In African languages, ideophones have the same sounds (consonants and vowels) as other words in the language, but they put them together in ways other words do not. They are also different because they don’t take prefixes or suffixes.

We can say that the rooster was cock-a-doodle-dooing, or that he cock-a-doodle-dooed, but African ideophones can’t add things like “ing” and “ed” the way we do in English. These features make ideophones a separate class of words in African languages.

But the most important thing about ideophones is that they paint mental images that stir up feelings, visual memories, or sensations. Their use in a prayer is a sign that the the person praying is saying something straight from their heart. In fact, the person is saying something that would require a whole phrase or sentence to say without the ideophone. An ideophone is a like a very compact, and therefore powerful, dose of images.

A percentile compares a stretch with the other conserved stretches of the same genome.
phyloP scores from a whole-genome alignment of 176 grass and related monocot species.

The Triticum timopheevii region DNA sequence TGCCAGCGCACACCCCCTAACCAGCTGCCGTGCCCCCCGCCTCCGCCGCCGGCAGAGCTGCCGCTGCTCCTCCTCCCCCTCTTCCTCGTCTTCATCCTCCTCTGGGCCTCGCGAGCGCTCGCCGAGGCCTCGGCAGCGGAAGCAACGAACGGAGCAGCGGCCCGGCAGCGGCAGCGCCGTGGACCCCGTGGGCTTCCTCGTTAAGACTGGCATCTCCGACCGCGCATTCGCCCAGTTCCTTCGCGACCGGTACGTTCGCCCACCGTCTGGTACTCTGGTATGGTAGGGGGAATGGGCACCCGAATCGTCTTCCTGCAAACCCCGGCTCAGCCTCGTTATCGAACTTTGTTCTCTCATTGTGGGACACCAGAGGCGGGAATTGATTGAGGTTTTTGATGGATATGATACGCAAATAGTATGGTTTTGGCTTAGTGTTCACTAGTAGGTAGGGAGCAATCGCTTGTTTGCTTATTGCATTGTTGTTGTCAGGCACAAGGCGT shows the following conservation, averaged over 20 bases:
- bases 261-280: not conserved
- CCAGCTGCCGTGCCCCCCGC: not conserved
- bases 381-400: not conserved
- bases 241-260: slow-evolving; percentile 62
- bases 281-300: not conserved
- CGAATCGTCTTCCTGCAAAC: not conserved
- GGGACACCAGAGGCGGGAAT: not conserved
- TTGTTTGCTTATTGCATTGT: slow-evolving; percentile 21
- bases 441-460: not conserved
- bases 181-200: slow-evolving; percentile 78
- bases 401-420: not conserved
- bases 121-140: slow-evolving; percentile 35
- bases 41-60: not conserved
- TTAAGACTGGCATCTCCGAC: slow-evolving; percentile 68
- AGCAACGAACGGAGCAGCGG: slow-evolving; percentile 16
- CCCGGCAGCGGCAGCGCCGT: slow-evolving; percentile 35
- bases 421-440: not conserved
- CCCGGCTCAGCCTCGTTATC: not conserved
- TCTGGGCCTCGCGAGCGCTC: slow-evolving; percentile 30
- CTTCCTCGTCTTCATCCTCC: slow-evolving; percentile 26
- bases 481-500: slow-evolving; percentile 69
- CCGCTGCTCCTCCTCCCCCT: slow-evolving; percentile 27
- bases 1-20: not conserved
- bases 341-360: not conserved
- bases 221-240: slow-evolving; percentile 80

Praying 1

Prayer in a church in Congo

But ideophones are somewhat in danger. Many educated Africans don’t say them often. Perhaps they have been influenced by the official language, English or French, they learned in school. Or, they may mistakenly consider them primitive. So when an educated African Christian uses an ideophone in prayer in front of other educated people, that person is showing an attachment to and respect for their language that goes beyond the ordinary. It also shows that they are conveying to God thoughts and emotions that come straight from their heart.